What GAO Found

Of the twelve selected transit agencies GAO spoke with, most faced challenges incorporating the Federal Transit Administration’s (FTA) requirements to develop and document its Safety Management Systems (SMS) in their new agency safety plans. SMS is a performance-based, data-driven framework to manage safety risks throughout an organization. Some rail transit agencies noted difficulties transitioning from the former 21-element safety plan to SMS and its four required components. However, most transit agencies said they benefited from FTA’s assistance. FTA’s assistance included guidance documents, webinars, and training. Upon request, FTA also reviewed transit agencies’ draft safety plans, providing lessons learned from those reviews.

FTA established a Safety Risk Management (SRM) process to identify, assess, and mitigate safety risks across the nation’s transit agencies. During the initial implementation, FTA selected four safety concerns to review (see fig. below). According to FTA, the use of cameras on rail transit was a pilot project, and FTA has completed four of the five steps in its process for the camera safety pilot. Though FTA continues to evaluate that pilot and work on the other three safety concerns, it has not completed actions to prepare for future rounds of the SRM process. In particular, FTA has not identified and documented lessons learned from the pilot. Documenting and incorporating such lessons could enhance the effectiveness and timeliness of FTA’s SRM process and thus FTA’s ability to address transit-wide safety risks.

GAO’s Assessment of the Status of the Safety Risk Management (SRM) Process for Four Safety Issues under Review by the Federal Transit Administration (FTA)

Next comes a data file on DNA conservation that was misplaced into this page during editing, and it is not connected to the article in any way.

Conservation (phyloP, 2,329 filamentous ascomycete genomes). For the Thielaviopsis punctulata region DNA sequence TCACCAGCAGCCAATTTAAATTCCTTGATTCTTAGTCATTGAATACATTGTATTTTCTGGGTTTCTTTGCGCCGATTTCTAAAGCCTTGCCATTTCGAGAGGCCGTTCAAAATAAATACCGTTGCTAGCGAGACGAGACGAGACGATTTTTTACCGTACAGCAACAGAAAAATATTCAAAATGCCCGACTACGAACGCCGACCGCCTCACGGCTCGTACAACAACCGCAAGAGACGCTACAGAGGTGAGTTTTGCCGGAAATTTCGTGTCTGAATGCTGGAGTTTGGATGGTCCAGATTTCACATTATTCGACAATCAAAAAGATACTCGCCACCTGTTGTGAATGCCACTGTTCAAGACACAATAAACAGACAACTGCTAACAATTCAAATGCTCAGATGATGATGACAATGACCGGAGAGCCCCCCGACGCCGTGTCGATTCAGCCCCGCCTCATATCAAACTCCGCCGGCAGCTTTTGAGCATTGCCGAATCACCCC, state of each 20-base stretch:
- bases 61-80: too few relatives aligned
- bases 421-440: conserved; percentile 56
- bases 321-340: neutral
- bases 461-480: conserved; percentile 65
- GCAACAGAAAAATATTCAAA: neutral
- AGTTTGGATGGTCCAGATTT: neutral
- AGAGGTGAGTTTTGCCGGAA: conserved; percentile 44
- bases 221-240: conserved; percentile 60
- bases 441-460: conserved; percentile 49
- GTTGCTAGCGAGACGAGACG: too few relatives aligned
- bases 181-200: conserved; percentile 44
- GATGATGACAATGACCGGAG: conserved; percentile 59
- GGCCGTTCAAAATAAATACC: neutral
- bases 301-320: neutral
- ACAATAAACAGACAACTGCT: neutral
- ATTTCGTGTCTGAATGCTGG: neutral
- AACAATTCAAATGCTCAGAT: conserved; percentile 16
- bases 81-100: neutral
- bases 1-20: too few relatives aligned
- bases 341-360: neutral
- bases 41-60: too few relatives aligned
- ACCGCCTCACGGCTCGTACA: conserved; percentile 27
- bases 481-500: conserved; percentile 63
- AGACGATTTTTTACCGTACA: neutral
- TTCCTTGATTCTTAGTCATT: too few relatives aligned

FTA continues to gather information while it considers whether to mandate certain transit safety standards. FTA has issued safety bulletins for rail cameras and end-of-railcar signage. These bulletins suggest but do not require certain actions related to the installation of cameras and signage in rail transit cars. FTA, however, has not yet initiated a rulemaking for any mandatory federal safety standards. While the diverse nature of the transit industry can make setting federal safety standards challenging, transit agencies GAO spoke with were generally open to mandatory safety standards for some safety issues. For example, many of the selected transit agencies expressed support for requiring medical examinations of employees, as well as other so-called human-factor safety risks.

Why GAO Did This Study

In recent years, new laws gave the Department of Transportation’s FTA additional requirements and authorities to oversee transit safety. In turn, FTA now requires, among other things, transit agencies to develop new safety plans that incorporate SMS to manage and mitigate safety risk. FTA also incorporated SMS in its transit agency oversight to better identify and assess safety risks, and determine appropriate mitigation efforts, including mandatory safety standards.

GAO was asked to examine how FTA is implementing its new responsibilities and authorities. This report examines (1) selected transit agencies’ experiences in incorporating SMS in their new safety plans; (2) steps FTA is taking to identify, assess, and mitigate safety risks; and (3) FTA’s status on mandating safety standards and stakeholders’ views on the benefits and challenges of such standards. GAO reviewed FTA documents on safety oversight policies and practices and interviewed officials from 12 transit agencies and their 9 respective state oversight agencies. GAO selected transit agencies to reflect a variety of modes, sizes, age, and geographic diversity.